- Bankruptcy would lead to 13,000 miners losing their jobs
- Restructuring agreement needed by Wednesday to avoid default
The Czech government said the owners of troubled coal miner New World Resources Plc were using the prospect of an expensive bankruptcy to blackmail it on the eve of a crucial meeting in which the two sides will seek a way to avert the company’s collapse.
Ad Hoc Group, NWR creditors including Ashmore Investment Management Ltd. that assumed control of the troubled company in February, said the social fallout from an “uncontrolled” bankruptcy could cost the Czech state 33 billion koruna ($1.4 billion), while an orderly phasing out of operations could limit the cost to 17 billion koruna, according to a Deloitte LLP study it commissioned. That is an “unacceptable pressure” on the government, Industry and Trade Minister Jan Mladek told reporters.
“We agreed that we won’t let ourselves be blackmailed by someone saying we can save 16 billion koruna if we cooperate with them,” Mladek said after a government meeting. “On the other hand, considering how big and important the company is, we don’t have a choice but to negotiate with the owners and the bondholders.”
The last Czech producer of coking and thermal coal is facing default less than two years after it restructured its debt and received a cash injection from investors including its founder Zdenek Bakala. He became one of the richest Czechs after buying up the communist-era mines and floating them on the Prague and London stock exchanges in 2008. Like many European peers, the company fell victim to the unprecedented slump in commodity prices.
Ad Hoc Group, which became the majority owners after Bakala left the company in February, needs to reach a deal with the government on the company’s restructuring by April 13 to avoid default, group spokesman Roman Parik said by phone. Failure to reach a deal with the government would put 13,000 miners and 8,000 affiliated workers out of work in the eastern region of Moravia-Silesia, which has the nation’s second-highest unemployment rate.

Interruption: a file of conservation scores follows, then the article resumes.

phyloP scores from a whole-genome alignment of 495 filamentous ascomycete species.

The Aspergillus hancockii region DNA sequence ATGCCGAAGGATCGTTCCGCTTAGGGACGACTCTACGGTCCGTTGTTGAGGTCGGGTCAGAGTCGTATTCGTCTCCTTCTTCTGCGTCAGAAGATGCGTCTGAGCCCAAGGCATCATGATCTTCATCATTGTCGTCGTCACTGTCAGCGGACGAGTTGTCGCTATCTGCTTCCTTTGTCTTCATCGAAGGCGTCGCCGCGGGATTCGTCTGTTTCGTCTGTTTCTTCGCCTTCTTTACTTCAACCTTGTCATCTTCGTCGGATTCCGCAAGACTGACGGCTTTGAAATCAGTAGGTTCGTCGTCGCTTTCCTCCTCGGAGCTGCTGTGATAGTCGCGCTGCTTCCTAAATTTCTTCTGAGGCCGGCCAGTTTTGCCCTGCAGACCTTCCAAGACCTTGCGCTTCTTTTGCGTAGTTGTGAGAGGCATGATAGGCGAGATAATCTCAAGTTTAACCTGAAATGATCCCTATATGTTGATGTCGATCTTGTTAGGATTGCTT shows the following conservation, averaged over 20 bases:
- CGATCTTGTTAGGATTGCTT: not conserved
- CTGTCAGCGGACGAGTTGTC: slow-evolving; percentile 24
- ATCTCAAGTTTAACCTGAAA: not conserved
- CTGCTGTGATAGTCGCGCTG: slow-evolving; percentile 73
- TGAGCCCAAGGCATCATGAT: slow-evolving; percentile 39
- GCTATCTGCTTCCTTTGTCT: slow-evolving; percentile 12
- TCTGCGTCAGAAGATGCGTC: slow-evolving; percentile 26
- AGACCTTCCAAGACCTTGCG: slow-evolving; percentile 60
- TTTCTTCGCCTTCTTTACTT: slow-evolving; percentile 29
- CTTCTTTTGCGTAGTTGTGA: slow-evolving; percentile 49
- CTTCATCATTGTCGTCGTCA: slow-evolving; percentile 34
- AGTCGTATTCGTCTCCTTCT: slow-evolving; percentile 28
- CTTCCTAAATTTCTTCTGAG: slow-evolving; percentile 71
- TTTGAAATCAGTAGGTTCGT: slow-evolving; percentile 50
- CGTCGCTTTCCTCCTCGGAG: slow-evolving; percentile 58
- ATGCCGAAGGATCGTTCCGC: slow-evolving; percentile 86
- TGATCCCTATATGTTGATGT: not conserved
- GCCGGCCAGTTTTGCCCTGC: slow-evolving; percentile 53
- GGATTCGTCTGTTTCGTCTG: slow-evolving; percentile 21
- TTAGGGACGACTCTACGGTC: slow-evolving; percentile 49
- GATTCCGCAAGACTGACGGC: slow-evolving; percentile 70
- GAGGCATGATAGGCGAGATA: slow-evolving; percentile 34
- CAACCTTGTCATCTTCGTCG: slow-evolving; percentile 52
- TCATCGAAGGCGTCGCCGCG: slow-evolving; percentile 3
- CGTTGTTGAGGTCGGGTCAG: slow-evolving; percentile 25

“The situation is critical,” Parik said. “An insolvency would be the worst possible fate from an economic, social and fiscal point of view.”
NWR shares fell 6.3% percent to 0.15 koruna in Prague. The stock peaked shortly after its May 2008 initial public offering and has since plunged more than 99 percent. Coal for next year in northwest Europe has lost 1.7 percent this year after slumping 39 percent in 2015, according to broker data compiled by Bloomberg.
The company already announced it will shut down its most unprofitable asset, the Paskov mine, this year, cutting 1,300 jobs. Ad Hoc Group, which also includes M&G Investment Management Ltd. and Gramercy Funds Management LLC, controls 60 percent of NWR’s voting rights.
A group of Czech businessmen headed by Petr Paukner have offered to buy some NWR assets on the condition that the company starts insolvency proceedings, Mladek said. The government will meet with them by the end of next week, he said.